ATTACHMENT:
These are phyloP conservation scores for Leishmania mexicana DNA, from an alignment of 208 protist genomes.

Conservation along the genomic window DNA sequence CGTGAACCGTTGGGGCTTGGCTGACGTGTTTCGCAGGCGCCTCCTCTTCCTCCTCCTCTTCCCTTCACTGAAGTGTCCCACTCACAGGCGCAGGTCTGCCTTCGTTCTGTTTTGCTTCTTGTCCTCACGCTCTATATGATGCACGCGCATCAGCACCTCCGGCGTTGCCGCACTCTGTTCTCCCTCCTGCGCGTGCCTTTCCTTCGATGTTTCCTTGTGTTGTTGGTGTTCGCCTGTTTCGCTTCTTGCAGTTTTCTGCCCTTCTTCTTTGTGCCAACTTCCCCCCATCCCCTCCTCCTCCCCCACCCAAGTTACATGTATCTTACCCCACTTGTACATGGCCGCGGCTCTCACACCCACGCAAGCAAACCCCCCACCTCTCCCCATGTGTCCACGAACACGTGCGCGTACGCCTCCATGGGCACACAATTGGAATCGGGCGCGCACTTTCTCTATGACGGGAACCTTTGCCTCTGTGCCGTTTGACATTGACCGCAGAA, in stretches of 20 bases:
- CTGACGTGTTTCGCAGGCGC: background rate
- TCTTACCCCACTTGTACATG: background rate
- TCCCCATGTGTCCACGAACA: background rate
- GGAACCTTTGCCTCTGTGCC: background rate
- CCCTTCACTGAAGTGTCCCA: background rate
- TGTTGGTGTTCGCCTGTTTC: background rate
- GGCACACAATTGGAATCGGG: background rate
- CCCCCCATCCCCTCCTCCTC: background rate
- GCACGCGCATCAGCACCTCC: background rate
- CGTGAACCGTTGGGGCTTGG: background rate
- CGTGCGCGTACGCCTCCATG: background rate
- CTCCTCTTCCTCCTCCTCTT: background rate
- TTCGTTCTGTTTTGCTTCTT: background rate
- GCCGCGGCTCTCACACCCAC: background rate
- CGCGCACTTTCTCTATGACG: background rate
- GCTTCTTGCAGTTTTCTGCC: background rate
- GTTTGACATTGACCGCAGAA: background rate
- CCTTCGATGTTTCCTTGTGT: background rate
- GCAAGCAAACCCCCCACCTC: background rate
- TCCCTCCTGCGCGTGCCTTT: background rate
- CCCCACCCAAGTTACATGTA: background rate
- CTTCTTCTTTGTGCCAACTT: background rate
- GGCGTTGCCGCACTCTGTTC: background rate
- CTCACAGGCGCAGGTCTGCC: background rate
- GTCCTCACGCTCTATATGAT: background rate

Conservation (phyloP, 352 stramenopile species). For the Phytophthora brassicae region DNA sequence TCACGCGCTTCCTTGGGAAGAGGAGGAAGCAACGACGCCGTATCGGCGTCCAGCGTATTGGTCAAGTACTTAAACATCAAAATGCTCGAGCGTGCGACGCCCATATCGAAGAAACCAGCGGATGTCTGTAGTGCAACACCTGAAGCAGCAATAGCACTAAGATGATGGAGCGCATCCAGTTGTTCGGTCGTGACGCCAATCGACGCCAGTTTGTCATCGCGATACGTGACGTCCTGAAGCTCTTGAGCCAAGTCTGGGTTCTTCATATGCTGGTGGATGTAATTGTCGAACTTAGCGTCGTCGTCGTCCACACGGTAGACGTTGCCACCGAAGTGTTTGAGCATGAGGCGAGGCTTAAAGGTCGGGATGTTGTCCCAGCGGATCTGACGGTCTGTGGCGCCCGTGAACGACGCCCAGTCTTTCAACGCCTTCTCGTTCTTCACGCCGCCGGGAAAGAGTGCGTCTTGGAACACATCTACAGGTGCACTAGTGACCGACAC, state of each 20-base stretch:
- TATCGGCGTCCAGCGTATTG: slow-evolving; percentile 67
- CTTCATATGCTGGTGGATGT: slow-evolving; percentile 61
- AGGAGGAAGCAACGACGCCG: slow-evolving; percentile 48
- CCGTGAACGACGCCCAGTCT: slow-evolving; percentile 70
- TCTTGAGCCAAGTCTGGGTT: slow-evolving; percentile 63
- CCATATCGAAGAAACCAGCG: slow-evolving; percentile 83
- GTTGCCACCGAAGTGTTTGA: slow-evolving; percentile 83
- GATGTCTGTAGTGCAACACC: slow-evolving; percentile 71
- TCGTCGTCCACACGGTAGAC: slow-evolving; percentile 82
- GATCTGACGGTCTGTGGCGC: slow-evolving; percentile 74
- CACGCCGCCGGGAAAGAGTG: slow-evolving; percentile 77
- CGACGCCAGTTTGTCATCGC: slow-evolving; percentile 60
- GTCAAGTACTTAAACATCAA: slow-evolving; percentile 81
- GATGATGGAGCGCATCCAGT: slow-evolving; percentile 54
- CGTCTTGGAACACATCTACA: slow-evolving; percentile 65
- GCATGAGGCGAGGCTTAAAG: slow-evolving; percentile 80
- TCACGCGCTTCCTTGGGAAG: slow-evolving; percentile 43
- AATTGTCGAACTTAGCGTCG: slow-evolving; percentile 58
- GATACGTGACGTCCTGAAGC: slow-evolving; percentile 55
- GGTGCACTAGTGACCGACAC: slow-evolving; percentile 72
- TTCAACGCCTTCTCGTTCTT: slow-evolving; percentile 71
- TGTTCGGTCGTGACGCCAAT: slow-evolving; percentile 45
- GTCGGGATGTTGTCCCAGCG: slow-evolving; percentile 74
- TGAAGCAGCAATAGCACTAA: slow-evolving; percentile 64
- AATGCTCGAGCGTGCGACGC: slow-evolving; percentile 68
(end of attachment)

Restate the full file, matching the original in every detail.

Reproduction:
These are phyloP conservation scores for Leishmania mexicana DNA, from an alignment of 208 protist genomes.

Conservation along the genomic window DNA sequence CGTGAACCGTTGGGGCTTGGCTGACGTGTTTCGCAGGCGCCTCCTCTTCCTCCTCCTCTTCCCTTCACTGAAGTGTCCCACTCACAGGCGCAGGTCTGCCTTCGTTCTGTTTTGCTTCTTGTCCTCACGCTCTATATGATGCACGCGCATCAGCACCTCCGGCGTTGCCGCACTCTGTTCTCCCTCCTGCGCGTGCCTTTCCTTCGATGTTTCCTTGTGTTGTTGGTGTTCGCCTGTTTCGCTTCTTGCAGTTTTCTGCCCTTCTTCTTTGTGCCAACTTCCCCCCATCCCCTCCTCCTCCCCCACCCAAGTTACATGTATCTTACCCCACTTGTACATGGCCGCGGCTCTCACACCCACGCAAGCAAACCCCCCACCTCTCCCCATGTGTCCACGAACACGTGCGCGTACGCCTCCATGGGCACACAATTGGAATCGGGCGCGCACTTTCTCTATGACGGGAACCTTTGCCTCTGTGCCGTTTGACATTGACCGCAGAA, in stretches of 20 bases:
- CTGACGTGTTTCGCAGGCGC: background rate
- TCTTACCCCACTTGTACATG: background rate
- TCCCCATGTGTCCACGAACA: background rate
- GGAACCTTTGCCTCTGTGCC: background rate
- CCCTTCACTGAAGTGTCCCA: background rate
- TGTTGGTGTTCGCCTGTTTC: background rate
- GGCACACAATTGGAATCGGG: background rate
- CCCCCCATCCCCTCCTCCTC: background rate
- GCACGCGCATCAGCACCTCC: background rate
- CGTGAACCGTTGGGGCTTGG: background rate
- CGTGCGCGTACGCCTCCATG: background rate
- CTCCTCTTCCTCCTCCTCTT: background rate
- TTCGTTCTGTTTTGCTTCTT: background rate
- GCCGCGGCTCTCACACCCAC: background rate
- CGCGCACTTTCTCTATGACG: background rate
- GCTTCTTGCAGTTTTCTGCC: background rate
- GTTTGACATTGACCGCAGAA: background rate
- CCTTCGATGTTTCCTTGTGT: background rate
- GCAAGCAAACCCCCCACCTC: background rate
- TCCCTCCTGCGCGTGCCTTT: background rate
- CCCCACCCAAGTTACATGTA: background rate
- CTTCTTCTTTGTGCCAACTT: background rate
- GGCGTTGCCGCACTCTGTTC: background rate
- CTCACAGGCGCAGGTCTGCC: background rate
- GTCCTCACGCTCTATATGAT: background rate

Conservation (phyloP, 352 stramenopile species). For the Phytophthora brassicae region DNA sequence TCACGCGCTTCCTTGGGAAGAGGAGGAAGCAACGACGCCGTATCGGCGTCCAGCGTATTGGTCAAGTACTTAAACATCAAAATGCTCGAGCGTGCGACGCCCATATCGAAGAAACCAGCGGATGTCTGTAGTGCAACACCTGAAGCAGCAATAGCACTAAGATGATGGAGCGCATCCAGTTGTTCGGTCGTGACGCCAATCGACGCCAGTTTGTCATCGCGATACGTGACGTCCTGAAGCTCTTGAGCCAAGTCTGGGTTCTTCATATGCTGGTGGATGTAATTGTCGAACTTAGCGTCGTCGTCGTCCACACGGTAGACGTTGCCACCGAAGTGTTTGAGCATGAGGCGAGGCTTAAAGGTCGGGATGTTGTCCCAGCGGATCTGACGGTCTGTGGCGCCCGTGAACGACGCCCAGTCTTTCAACGCCTTCTCGTTCTTCACGCCGCCGGGAAAGAGTGCGTCTTGGAACACATCTACAGGTGCACTAGTGACCGACAC, state of each 20-base stretch:
- TATCGGCGTCCAGCGTATTG: slow-evolving; percentile 67
- CTTCATATGCTGGTGGATGT: slow-evolving; percentile 61
- AGGAGGAAGCAACGACGCCG: slow-evolving; percentile 48
- CCGTGAACGACGCCCAGTCT: slow-evolving; percentile 70
- TCTTGAGCCAAGTCTGGGTT: slow-evolving; percentile 63
- CCATATCGAAGAAACCAGCG: slow-evolving; percentile 83
- GTTGCCACCGAAGTGTTTGA: slow-evolving; percentile 83
- GATGTCTGTAGTGCAACACC: slow-evolving; percentile 71
- TCGTCGTCCACACGGTAGAC: slow-evolving; percentile 82
- GATCTGACGGTCTGTGGCGC: slow-evolving; percentile 74
- CACGCCGCCGGGAAAGAGTG: slow-evolving; percentile 77
- CGACGCCAGTTTGTCATCGC: slow-evolving; percentile 60
- GTCAAGTACTTAAACATCAA: slow-evolving; percentile 81
- GATGATGGAGCGCATCCAGT: slow-evolving; percentile 54
- CGTCTTGGAACACATCTACA: slow-evolving; percentile 65
- GCATGAGGCGAGGCTTAAAG: slow-evolving; percentile 80
- TCACGCGCTTCCTTGGGAAG: slow-evolving; percentile 43
- AATTGTCGAACTTAGCGTCG: slow-evolving; percentile 58
- GATACGTGACGTCCTGAAGC: slow-evolving; percentile 55
- GGTGCACTAGTGACCGACAC: slow-evolving; percentile 72
- TTCAACGCCTTCTCGTTCTT: slow-evolving; percentile 71
- TGTTCGGTCGTGACGCCAAT: slow-evolving; percentile 45
- GTCGGGATGTTGTCCCAGCG: slow-evolving; percentile 74
- TGAAGCAGCAATAGCACTAA: slow-evolving; percentile 64
- AATGCTCGAGCGTGCGACGC: slow-evolving; percentile 68